PCA okays irradiation facility to boost coconut exports | Inquirer News

PCA okays irradiation facility to boost coconut exports

By: - Reporter / @kocampoINQ
/ 10:41 AM November 13, 2018

Coconuts ready for processing. INQUIRER SOUTHERN LUZON / DELFIN T. MALLARI JR.

The Philippine Coconut Authority (PCA) has approved a proposal to establish an irradiation facility in the country to boost coconut exports as the sector continues to suffer from record-low prices of copra.

The facility, which will cost the agency some P250 million, would be used to sanitize and disinfect products for export in accordance to the requirements of overseas markets especially Japan, South Korea, Europe, and the United States, as demand for the crop continues to grow.

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Agriculture Secretary Emmanuel Piñol, who also sits at the PCA board, said they were planning to build the facility in the Davao region – the country’s top coconut producer – to be operational by the middle of 2019.

“The PCA board… approved the proposal to establish the irradiation facility because of the great demand for coconut products overseas especially coco coir, which is used in greenhouse gardening…” Piñol said.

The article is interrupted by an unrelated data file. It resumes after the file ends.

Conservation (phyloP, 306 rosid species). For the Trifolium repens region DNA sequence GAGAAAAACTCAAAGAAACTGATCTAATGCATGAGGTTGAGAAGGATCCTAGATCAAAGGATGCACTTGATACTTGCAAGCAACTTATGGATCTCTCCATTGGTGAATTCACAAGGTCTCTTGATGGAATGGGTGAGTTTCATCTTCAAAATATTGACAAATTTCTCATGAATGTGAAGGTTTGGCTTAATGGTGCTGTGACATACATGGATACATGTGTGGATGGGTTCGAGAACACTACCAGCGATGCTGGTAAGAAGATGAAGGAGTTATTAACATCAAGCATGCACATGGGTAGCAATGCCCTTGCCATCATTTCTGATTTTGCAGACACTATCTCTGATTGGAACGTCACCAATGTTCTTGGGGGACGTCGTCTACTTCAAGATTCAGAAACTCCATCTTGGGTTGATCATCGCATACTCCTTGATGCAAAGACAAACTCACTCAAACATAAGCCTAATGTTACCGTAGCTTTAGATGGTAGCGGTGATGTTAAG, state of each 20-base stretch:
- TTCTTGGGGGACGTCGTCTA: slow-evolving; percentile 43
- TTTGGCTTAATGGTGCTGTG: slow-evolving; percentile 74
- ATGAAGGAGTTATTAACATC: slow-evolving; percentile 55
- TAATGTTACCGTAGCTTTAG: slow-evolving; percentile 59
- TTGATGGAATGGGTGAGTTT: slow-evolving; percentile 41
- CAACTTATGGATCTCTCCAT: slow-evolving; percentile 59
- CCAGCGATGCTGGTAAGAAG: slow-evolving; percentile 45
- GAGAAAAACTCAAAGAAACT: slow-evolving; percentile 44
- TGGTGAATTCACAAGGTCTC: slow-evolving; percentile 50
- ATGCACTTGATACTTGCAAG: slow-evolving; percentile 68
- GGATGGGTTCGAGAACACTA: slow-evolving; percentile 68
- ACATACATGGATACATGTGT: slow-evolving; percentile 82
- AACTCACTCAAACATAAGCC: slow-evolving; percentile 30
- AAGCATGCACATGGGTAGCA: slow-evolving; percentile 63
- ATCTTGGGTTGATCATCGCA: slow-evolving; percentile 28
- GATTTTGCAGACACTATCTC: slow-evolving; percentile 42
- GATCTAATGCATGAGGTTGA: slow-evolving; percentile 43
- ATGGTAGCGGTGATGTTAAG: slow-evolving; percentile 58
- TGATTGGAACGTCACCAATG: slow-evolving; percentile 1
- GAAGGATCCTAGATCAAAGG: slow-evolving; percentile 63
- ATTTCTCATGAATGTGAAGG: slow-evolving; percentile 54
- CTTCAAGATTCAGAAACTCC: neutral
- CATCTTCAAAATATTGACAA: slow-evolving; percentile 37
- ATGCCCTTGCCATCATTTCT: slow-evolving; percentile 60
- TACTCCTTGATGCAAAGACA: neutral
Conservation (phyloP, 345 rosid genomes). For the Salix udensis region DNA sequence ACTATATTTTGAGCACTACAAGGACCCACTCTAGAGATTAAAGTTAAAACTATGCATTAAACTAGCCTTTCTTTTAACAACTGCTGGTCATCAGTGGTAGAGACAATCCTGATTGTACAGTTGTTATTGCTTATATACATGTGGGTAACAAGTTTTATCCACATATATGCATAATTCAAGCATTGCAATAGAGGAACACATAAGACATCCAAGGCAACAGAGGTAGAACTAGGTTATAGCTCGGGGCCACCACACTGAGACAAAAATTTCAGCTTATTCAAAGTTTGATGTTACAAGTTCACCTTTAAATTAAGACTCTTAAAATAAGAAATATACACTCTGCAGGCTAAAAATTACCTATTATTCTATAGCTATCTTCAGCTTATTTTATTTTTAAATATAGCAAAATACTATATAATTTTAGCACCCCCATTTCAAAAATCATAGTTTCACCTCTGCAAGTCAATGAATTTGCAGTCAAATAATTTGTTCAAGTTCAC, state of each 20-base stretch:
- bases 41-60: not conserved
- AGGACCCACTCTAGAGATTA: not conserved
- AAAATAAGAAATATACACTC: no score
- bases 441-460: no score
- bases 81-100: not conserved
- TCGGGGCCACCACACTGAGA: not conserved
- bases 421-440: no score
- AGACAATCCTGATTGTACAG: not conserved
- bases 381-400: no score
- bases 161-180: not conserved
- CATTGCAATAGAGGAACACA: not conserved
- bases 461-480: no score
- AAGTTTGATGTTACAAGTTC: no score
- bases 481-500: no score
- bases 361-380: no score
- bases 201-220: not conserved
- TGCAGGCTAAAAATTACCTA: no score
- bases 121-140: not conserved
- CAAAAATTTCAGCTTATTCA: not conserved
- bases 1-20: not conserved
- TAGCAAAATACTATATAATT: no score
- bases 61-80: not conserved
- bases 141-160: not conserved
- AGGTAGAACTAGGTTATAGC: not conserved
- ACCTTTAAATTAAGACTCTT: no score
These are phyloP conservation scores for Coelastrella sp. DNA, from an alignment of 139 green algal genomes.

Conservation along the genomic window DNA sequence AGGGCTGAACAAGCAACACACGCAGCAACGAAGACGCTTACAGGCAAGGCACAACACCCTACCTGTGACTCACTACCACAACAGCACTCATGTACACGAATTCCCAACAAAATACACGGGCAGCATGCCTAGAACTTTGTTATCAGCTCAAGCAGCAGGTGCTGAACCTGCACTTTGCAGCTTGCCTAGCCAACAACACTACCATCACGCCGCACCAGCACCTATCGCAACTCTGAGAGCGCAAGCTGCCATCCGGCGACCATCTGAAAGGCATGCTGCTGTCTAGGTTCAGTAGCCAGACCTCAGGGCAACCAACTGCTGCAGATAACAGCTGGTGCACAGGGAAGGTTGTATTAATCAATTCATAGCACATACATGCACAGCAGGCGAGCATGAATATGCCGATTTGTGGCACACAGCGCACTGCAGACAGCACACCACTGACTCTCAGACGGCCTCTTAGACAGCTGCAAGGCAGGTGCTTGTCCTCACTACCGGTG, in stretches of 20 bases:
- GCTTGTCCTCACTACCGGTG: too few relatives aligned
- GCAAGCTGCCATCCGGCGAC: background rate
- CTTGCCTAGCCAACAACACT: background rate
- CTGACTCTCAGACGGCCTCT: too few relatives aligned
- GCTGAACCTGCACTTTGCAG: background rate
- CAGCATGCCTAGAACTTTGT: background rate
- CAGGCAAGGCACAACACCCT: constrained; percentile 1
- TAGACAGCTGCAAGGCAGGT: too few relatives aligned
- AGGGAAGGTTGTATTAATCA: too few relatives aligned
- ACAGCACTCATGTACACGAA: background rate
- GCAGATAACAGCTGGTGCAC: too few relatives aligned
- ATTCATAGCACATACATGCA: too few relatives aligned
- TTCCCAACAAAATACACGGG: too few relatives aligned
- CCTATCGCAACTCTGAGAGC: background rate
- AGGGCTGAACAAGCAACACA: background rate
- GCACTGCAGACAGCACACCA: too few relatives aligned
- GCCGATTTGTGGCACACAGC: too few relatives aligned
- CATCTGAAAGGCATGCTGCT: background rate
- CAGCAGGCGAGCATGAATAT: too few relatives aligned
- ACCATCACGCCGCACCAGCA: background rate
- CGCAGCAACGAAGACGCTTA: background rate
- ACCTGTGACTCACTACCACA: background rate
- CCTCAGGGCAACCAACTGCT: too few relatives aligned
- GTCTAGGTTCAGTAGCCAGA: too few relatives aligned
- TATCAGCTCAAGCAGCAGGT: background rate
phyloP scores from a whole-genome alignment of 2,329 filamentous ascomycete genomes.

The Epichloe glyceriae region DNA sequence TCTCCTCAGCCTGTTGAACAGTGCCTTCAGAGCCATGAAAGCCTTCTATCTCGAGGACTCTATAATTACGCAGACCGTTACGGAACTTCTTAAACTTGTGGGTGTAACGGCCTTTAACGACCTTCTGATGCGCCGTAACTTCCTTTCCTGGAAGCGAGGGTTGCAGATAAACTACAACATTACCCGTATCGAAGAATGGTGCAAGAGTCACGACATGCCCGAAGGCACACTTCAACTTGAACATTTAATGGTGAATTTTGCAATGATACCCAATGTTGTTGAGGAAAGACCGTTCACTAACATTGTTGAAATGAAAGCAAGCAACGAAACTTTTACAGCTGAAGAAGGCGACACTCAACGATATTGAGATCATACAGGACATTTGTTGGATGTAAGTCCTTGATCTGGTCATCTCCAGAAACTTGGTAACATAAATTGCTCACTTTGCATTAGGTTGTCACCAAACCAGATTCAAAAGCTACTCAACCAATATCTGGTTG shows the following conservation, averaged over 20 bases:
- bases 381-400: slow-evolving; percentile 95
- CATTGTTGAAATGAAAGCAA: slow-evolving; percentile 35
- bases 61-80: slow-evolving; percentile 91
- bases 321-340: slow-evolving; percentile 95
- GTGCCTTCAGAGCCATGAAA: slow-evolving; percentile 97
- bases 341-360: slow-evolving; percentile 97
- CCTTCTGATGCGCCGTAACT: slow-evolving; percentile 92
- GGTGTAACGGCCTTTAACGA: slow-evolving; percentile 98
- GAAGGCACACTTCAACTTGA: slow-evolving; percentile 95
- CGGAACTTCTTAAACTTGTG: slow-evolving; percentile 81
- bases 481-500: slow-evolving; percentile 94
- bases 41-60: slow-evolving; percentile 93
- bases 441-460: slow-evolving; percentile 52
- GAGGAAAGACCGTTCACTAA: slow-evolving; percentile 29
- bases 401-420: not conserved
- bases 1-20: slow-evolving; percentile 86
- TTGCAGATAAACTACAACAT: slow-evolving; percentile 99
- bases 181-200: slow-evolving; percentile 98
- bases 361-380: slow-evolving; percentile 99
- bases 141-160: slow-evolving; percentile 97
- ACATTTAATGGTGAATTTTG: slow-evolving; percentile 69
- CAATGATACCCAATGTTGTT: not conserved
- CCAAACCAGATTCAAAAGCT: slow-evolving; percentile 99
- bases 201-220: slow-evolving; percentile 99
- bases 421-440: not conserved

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He added that the government had not cashed in on this export product earlier because it couldn’t adhere to the requirements of foreign buyers.

Coco coir is a growing medium made of fibrous coconut husks that are often mixed with soil to improve the growth of potted plants. Its popularity has grown since it holds water exceptionally well and promotes good drainage and aeration in plants.

According to the secretary, the irradiation equipment could “effectively kill 99.9 percent of pathogens in fruits, fish, sea products, processed food and food products,” and may also be used by other Filipino farmers and fishermen to improve the quality of their produce.

The establishment of the irradiation facility is just one of many programs that the PCA has in its pipeline following the slump in copra prices due to a supply glut in the international market.

Prices of copra have now dipped by close to 50 percent to P19.09 a kilogram from P37.02 a kilo year on year, which PCA administrator Romulo dela Rosa described as a “crisis point.”

The country’s coconut industry heavily relies on the sale of copra. To stabilize farmers’ profit, the government is beginning to diversify coconut products and exploring new markets to help around 3 million coconut producers – majority of whom are mired in poverty. /cbb

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TAGS: Agriculture, coco coir, copra, Emmanuel Piñol, exports, irradiation facility, News, PCA, Philippine Coconut Authority
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